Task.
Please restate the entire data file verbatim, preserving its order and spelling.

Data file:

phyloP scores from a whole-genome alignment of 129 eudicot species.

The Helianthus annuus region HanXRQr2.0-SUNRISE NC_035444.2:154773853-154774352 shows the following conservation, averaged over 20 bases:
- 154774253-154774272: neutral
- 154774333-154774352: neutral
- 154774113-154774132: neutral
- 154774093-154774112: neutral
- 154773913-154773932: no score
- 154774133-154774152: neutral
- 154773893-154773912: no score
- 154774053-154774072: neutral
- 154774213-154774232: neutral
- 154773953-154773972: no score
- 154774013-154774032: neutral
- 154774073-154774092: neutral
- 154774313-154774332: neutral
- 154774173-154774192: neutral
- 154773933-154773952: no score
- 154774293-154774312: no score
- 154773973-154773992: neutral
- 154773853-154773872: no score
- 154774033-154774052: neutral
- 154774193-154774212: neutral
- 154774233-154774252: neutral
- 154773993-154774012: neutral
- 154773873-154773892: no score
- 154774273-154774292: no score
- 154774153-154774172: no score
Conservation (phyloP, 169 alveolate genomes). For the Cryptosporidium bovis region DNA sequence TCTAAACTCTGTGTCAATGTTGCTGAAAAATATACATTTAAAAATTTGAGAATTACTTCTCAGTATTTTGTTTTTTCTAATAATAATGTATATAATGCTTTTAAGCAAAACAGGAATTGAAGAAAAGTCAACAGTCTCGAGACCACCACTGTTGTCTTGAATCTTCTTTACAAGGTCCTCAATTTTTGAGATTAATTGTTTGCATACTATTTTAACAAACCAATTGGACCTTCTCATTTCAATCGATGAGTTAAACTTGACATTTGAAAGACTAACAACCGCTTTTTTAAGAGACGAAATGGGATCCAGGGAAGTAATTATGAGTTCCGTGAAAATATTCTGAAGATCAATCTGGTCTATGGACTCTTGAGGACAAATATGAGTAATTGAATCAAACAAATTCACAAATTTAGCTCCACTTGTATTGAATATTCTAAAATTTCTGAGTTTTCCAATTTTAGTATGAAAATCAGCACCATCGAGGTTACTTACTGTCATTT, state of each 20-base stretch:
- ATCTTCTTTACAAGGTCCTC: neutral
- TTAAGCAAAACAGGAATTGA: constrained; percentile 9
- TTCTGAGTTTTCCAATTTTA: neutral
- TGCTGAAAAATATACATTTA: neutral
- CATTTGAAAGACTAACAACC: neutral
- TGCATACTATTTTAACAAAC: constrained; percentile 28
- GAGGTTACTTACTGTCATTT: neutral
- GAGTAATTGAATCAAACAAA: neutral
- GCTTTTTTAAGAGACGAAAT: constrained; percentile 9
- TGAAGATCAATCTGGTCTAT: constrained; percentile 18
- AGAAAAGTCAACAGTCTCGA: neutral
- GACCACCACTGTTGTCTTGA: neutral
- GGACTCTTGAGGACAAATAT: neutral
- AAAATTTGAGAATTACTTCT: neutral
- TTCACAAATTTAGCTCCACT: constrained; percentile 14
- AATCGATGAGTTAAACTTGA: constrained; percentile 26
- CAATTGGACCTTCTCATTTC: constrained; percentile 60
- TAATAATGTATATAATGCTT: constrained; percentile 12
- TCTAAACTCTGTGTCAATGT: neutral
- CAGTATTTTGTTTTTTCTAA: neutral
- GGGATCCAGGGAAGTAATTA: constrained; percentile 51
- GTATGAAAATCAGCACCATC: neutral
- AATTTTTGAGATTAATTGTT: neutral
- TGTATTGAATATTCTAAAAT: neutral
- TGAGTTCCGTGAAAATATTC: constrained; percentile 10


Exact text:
phyloP scores from a whole-genome alignment of 129 eudicot species.

The Helianthus annuus region HanXRQr2.0-SUNRISE NC_035444.2:154773853-154774352 shows the following conservation, averaged over 20 bases:
- 154774253-154774272: neutral
- 154774333-154774352: neutral
- 154774113-154774132: neutral
- 154774093-154774112: neutral
- 154773913-154773932: no score
- 154774133-154774152: neutral
- 154773893-154773912: no score
- 154774053-154774072: neutral
- 154774213-154774232: neutral
- 154773953-154773972: no score
- 154774013-154774032: neutral
- 154774073-154774092: neutral
- 154774313-154774332: neutral
- 154774173-154774192: neutral
- 154773933-154773952: no score
- 154774293-154774312: no score
- 154773973-154773992: neutral
- 154773853-154773872: no score
- 154774033-154774052: neutral
- 154774193-154774212: neutral
- 154774233-154774252: neutral
- 154773993-154774012: neutral
- 154773873-154773892: no score
- 154774273-154774292: no score
- 154774153-154774172: no score
Conservation (phyloP, 169 alveolate genomes). For the Cryptosporidium bovis region DNA sequence TCTAAACTCTGTGTCAATGTTGCTGAAAAATATACATTTAAAAATTTGAGAATTACTTCTCAGTATTTTGTTTTTTCTAATAATAATGTATATAATGCTTTTAAGCAAAACAGGAATTGAAGAAAAGTCAACAGTCTCGAGACCACCACTGTTGTCTTGAATCTTCTTTACAAGGTCCTCAATTTTTGAGATTAATTGTTTGCATACTATTTTAACAAACCAATTGGACCTTCTCATTTCAATCGATGAGTTAAACTTGACATTTGAAAGACTAACAACCGCTTTTTTAAGAGACGAAATGGGATCCAGGGAAGTAATTATGAGTTCCGTGAAAATATTCTGAAGATCAATCTGGTCTATGGACTCTTGAGGACAAATATGAGTAATTGAATCAAACAAATTCACAAATTTAGCTCCACTTGTATTGAATATTCTAAAATTTCTGAGTTTTCCAATTTTAGTATGAAAATCAGCACCATCGAGGTTACTTACTGTCATTT, state of each 20-base stretch:
- ATCTTCTTTACAAGGTCCTC: neutral
- TTAAGCAAAACAGGAATTGA: constrained; percentile 9
- TTCTGAGTTTTCCAATTTTA: neutral
- TGCTGAAAAATATACATTTA: neutral
- CATTTGAAAGACTAACAACC: neutral
- TGCATACTATTTTAACAAAC: constrained; percentile 28
- GAGGTTACTTACTGTCATTT: neutral
- GAGTAATTGAATCAAACAAA: neutral
- GCTTTTTTAAGAGACGAAAT: constrained; percentile 9
- TGAAGATCAATCTGGTCTAT: constrained; percentile 18
- AGAAAAGTCAACAGTCTCGA: neutral
- GACCACCACTGTTGTCTTGA: neutral
- GGACTCTTGAGGACAAATAT: neutral
- AAAATTTGAGAATTACTTCT: neutral
- TTCACAAATTTAGCTCCACT: constrained; percentile 14
- AATCGATGAGTTAAACTTGA: constrained; percentile 26
- CAATTGGACCTTCTCATTTC: constrained; percentile 60
- TAATAATGTATATAATGCTT: constrained; percentile 12
- TCTAAACTCTGTGTCAATGT: neutral
- CAGTATTTTGTTTTTTCTAA: neutral
- GGGATCCAGGGAAGTAATTA: constrained; percentile 51
- GTATGAAAATCAGCACCATC: neutral
- AATTTTTGAGATTAATTGTT: neutral
- TGTATTGAATATTCTAAAAT: neutral
- TGAGTTCCGTGAAAATATTC: constrained; percentile 10